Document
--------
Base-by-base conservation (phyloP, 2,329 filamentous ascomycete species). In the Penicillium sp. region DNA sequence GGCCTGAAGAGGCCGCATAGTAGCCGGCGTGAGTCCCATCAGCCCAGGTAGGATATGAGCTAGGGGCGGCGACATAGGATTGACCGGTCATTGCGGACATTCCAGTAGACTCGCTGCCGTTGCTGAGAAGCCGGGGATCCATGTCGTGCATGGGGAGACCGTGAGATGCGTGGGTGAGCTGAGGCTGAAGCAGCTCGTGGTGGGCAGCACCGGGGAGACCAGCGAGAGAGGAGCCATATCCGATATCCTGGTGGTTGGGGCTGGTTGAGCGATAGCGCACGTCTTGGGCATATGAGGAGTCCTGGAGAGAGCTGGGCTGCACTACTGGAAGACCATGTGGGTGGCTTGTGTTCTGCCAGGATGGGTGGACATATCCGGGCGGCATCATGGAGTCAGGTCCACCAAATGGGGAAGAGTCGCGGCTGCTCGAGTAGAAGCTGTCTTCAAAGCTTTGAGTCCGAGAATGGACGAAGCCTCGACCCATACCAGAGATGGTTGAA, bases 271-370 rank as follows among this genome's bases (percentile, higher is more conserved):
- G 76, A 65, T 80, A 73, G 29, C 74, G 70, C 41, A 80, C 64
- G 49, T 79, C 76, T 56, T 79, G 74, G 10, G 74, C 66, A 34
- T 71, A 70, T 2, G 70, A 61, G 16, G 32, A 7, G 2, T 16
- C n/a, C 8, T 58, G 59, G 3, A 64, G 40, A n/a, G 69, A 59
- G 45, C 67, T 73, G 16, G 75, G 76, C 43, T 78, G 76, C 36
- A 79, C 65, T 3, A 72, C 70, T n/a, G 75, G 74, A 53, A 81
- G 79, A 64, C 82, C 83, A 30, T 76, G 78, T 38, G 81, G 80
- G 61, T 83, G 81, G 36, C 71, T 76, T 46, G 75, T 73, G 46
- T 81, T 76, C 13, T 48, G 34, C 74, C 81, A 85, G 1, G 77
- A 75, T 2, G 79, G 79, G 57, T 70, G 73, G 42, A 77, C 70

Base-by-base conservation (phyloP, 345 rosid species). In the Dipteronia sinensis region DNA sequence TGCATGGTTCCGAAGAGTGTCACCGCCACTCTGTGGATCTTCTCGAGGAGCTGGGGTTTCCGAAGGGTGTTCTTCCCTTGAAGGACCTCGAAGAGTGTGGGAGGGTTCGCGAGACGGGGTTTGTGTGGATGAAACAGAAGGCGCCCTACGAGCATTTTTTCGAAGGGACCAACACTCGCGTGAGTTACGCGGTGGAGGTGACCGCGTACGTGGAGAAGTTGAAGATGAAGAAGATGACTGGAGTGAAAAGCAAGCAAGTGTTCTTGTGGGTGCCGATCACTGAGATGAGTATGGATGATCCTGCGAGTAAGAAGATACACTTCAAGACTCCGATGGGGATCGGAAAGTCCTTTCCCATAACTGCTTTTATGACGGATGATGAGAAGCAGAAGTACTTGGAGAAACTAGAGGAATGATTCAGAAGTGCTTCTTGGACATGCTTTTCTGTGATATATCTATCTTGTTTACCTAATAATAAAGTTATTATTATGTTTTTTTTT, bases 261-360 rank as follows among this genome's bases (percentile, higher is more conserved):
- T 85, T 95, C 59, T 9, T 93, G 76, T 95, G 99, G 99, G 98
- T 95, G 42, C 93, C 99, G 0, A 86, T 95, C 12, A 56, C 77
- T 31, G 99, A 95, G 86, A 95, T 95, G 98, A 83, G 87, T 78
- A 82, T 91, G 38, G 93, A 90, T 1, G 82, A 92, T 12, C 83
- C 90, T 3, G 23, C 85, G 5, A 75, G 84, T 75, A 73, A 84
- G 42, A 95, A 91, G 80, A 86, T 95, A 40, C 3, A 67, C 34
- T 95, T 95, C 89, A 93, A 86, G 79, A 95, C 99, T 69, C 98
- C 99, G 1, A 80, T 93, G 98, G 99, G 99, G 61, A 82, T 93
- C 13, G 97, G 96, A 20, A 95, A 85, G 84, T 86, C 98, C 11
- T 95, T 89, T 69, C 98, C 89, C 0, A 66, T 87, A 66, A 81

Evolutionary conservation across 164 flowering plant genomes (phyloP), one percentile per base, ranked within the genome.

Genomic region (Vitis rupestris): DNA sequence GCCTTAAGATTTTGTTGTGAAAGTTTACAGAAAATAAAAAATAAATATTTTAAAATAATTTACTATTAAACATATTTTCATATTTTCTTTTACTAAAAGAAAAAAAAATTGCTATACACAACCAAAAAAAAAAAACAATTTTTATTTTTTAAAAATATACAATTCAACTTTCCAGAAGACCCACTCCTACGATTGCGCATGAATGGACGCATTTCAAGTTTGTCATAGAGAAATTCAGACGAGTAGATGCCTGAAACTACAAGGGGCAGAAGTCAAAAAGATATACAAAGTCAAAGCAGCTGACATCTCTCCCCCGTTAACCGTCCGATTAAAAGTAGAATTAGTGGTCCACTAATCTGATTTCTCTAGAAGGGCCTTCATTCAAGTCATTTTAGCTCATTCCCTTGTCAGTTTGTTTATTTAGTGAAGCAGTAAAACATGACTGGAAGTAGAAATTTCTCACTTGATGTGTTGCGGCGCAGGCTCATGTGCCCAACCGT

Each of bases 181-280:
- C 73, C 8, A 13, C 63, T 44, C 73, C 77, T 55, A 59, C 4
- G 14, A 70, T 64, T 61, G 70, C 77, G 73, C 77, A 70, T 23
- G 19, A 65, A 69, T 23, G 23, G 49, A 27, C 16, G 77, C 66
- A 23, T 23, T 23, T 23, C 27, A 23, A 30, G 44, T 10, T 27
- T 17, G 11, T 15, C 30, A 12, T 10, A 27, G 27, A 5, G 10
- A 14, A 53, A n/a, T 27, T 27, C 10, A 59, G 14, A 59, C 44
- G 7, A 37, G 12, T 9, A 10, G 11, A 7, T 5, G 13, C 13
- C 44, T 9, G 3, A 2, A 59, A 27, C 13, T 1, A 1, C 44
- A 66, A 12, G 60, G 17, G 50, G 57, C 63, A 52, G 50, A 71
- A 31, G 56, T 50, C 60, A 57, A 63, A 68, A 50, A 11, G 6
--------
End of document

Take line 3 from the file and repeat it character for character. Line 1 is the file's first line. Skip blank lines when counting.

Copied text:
- G 49, T 79, C 76, T 56, T 79, G 74, G 10, G 74, C 66, A 34